Joyce Little-Thomas was recovering from respiratory treatment at Select Specialty Hospital in 2009 when she was sexually assaulted and raped by Warren Butler, a certified nursing assistant at the facility. Little-Thomas sued the Augusta-based hospital for negligent hiring, retention, and supervision of Butler, on the grounds that the hospital knew he could be a danger to patients and did nothing.
Her lawsuit was finally settled last month, on the eve of trial, with Select Specialty paying an undisclosed amount to avoid a trial. So how is the hospital on the hook for its employees’ actions? Here’s a look.
Hospitals and Vicarious Liability
Butler pleaded guilty to rape in March 2010, so there was no question whether the assault occurred. The question would be whether Select Specialty was liable as his employer. The doctrine of vicarious liability holds that employers in certain circumstances can be liable for the negligent or purposeful acts of their employees. And hospitals, which are responsible for hiring and supervising their medical staff, even nurse’s aides, could be held liable for negligent supervision or retention if their staff injures a patient.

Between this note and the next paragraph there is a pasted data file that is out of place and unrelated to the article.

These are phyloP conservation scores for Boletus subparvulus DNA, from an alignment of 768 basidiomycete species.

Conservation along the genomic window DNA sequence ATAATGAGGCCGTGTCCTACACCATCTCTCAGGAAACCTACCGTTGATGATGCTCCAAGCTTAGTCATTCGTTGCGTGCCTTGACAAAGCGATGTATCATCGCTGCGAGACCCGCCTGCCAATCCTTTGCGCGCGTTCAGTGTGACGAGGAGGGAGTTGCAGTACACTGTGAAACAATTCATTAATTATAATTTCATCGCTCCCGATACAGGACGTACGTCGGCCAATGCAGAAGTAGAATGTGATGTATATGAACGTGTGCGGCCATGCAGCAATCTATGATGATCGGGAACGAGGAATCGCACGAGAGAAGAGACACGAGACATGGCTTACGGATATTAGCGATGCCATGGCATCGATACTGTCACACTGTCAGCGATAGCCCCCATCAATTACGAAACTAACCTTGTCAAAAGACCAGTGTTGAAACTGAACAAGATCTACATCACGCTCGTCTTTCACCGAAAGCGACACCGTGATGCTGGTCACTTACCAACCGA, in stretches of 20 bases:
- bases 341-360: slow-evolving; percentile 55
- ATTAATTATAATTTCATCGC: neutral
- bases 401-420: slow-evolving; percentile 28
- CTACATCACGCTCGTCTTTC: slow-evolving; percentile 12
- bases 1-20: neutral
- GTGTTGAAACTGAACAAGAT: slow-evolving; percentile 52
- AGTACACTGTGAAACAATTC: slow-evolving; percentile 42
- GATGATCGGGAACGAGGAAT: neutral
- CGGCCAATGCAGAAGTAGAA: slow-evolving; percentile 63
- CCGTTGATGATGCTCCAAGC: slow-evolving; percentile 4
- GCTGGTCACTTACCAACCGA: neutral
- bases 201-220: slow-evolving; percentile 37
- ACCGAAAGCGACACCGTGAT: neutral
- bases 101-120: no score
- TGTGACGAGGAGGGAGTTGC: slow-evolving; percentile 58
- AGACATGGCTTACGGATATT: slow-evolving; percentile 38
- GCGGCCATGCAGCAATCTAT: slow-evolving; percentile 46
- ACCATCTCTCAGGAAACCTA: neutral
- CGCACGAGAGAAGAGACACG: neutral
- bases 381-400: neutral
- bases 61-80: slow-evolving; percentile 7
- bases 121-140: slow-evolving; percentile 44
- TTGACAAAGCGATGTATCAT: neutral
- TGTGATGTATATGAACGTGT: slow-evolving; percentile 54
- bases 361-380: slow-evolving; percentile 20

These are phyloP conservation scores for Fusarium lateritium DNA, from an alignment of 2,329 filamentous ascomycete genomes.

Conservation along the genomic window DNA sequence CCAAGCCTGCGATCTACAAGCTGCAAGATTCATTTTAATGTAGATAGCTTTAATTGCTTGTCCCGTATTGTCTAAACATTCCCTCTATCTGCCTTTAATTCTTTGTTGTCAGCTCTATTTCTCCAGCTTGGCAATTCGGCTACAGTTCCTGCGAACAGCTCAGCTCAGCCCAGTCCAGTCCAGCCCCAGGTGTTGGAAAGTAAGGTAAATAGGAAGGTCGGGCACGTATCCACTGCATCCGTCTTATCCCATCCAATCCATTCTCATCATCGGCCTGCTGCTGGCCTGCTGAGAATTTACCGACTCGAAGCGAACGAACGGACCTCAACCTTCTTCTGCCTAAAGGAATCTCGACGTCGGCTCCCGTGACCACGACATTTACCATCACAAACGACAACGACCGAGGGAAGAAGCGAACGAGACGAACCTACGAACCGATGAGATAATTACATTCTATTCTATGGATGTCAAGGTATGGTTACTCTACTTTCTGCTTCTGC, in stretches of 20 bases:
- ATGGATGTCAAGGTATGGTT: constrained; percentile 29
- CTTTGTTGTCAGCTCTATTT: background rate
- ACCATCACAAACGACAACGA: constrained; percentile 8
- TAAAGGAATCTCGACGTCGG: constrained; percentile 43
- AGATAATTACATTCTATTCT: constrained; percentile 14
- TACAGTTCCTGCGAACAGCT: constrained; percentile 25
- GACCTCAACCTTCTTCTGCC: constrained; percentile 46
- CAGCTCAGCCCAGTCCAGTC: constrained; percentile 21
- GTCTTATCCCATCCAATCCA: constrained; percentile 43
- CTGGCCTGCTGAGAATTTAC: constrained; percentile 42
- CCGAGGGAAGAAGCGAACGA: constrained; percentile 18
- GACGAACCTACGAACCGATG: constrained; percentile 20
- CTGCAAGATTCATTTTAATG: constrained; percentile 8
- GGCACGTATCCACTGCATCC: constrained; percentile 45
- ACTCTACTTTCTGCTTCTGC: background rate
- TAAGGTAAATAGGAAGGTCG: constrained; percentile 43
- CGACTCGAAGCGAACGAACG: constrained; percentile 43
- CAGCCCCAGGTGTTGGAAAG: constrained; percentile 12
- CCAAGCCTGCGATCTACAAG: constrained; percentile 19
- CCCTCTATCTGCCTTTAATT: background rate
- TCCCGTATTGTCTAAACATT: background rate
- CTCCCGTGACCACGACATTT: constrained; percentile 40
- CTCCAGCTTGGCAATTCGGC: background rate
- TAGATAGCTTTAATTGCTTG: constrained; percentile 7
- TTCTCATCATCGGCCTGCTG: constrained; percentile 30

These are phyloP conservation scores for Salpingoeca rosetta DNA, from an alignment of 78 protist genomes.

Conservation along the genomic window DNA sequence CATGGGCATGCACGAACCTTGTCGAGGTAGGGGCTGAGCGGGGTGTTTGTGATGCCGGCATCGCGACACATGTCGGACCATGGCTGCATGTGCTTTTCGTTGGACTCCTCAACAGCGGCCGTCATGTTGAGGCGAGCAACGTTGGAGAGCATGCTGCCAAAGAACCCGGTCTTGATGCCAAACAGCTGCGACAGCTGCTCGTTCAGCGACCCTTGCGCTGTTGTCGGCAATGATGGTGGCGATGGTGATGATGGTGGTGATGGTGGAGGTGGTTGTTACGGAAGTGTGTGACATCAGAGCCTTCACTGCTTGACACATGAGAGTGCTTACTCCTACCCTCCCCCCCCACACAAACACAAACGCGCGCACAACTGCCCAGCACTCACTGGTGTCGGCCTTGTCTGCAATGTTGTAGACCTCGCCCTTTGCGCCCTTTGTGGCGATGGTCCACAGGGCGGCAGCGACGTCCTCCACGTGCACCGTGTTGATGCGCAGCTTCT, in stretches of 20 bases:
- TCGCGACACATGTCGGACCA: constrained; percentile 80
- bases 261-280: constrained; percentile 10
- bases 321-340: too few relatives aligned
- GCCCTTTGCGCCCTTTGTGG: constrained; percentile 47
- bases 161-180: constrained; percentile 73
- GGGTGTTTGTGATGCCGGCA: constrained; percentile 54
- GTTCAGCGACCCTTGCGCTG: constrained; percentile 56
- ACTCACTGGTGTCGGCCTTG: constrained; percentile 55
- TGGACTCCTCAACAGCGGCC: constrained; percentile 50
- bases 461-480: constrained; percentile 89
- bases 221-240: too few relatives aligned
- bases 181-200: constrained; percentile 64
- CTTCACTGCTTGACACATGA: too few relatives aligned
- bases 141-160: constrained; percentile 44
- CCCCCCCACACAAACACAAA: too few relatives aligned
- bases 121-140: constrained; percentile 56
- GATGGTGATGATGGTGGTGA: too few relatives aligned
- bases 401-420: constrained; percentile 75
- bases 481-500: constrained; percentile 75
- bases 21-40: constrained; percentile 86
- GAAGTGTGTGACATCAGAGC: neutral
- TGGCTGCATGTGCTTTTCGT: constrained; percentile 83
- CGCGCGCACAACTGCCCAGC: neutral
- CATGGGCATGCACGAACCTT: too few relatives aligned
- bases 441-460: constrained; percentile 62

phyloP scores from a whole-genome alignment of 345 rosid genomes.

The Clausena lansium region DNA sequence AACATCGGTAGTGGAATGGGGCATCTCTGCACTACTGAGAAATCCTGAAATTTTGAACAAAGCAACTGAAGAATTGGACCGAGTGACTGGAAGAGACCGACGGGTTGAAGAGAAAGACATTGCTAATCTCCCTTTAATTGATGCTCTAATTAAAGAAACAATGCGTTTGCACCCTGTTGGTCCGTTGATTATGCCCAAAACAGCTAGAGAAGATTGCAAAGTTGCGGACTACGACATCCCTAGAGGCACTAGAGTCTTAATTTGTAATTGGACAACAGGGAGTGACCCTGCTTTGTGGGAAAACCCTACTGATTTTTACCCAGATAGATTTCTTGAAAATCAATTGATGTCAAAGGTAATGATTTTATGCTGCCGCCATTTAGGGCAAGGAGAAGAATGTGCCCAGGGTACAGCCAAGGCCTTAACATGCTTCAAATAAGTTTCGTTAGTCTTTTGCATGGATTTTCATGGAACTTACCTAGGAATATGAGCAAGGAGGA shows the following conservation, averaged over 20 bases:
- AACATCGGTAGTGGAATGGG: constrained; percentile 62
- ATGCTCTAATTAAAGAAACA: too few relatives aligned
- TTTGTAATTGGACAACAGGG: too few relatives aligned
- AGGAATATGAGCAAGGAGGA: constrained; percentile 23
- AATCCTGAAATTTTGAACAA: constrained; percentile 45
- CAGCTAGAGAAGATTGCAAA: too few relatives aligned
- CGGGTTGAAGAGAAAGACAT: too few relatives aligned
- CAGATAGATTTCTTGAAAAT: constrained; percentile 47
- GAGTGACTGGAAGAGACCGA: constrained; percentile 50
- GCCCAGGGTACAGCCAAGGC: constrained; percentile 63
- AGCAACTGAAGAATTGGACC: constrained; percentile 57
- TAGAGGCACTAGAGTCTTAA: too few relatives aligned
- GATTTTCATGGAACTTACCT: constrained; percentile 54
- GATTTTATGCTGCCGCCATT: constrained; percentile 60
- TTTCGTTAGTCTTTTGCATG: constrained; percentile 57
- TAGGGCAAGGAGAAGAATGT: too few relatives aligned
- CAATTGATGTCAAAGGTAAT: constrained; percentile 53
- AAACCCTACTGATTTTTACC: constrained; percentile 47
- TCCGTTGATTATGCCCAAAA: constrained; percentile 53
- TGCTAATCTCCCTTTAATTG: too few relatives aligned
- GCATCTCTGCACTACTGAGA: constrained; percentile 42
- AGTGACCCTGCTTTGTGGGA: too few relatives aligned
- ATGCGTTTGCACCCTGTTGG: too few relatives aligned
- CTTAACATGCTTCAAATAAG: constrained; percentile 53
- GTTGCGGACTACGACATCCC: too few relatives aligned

The crux of the lawsuit claimed Select Specialty was on notice regarding Butler’s inappropriate conduct towards patients, citing several past examples:
2009: a patient’s father called the sheriff, claiming Butler banged his son’s head against the bed rails and yelled at him;
- 2008: A patient’s daughter called the sheriff, claiming she saw a male employee masturbating in her mother’s room;
- 2007: Two reports were filed with the hospital claiming assaults by unidentified male employees;
- 2004: A patient’s family claimed she told them Butler had inappropriately touched her.
Little-Thomas’s lawsuit was initially dismissed for lack of evidence, but reinstated last year with a judge determining that the jury should decide whether prior reports of Butler’s behavior and conditions at Select Specialty were credible. But Select Specialty settled with Little-Thomas right before trial, perhaps in an effort to avoid bad publicity.
The judge in the case was also considering sanctions against Select and its legal team for falsely claiming that there was no evidence of any prior rape or sexual assault claims, other than Little-Thomas’s. The amount of the settlement remains undisclosed.
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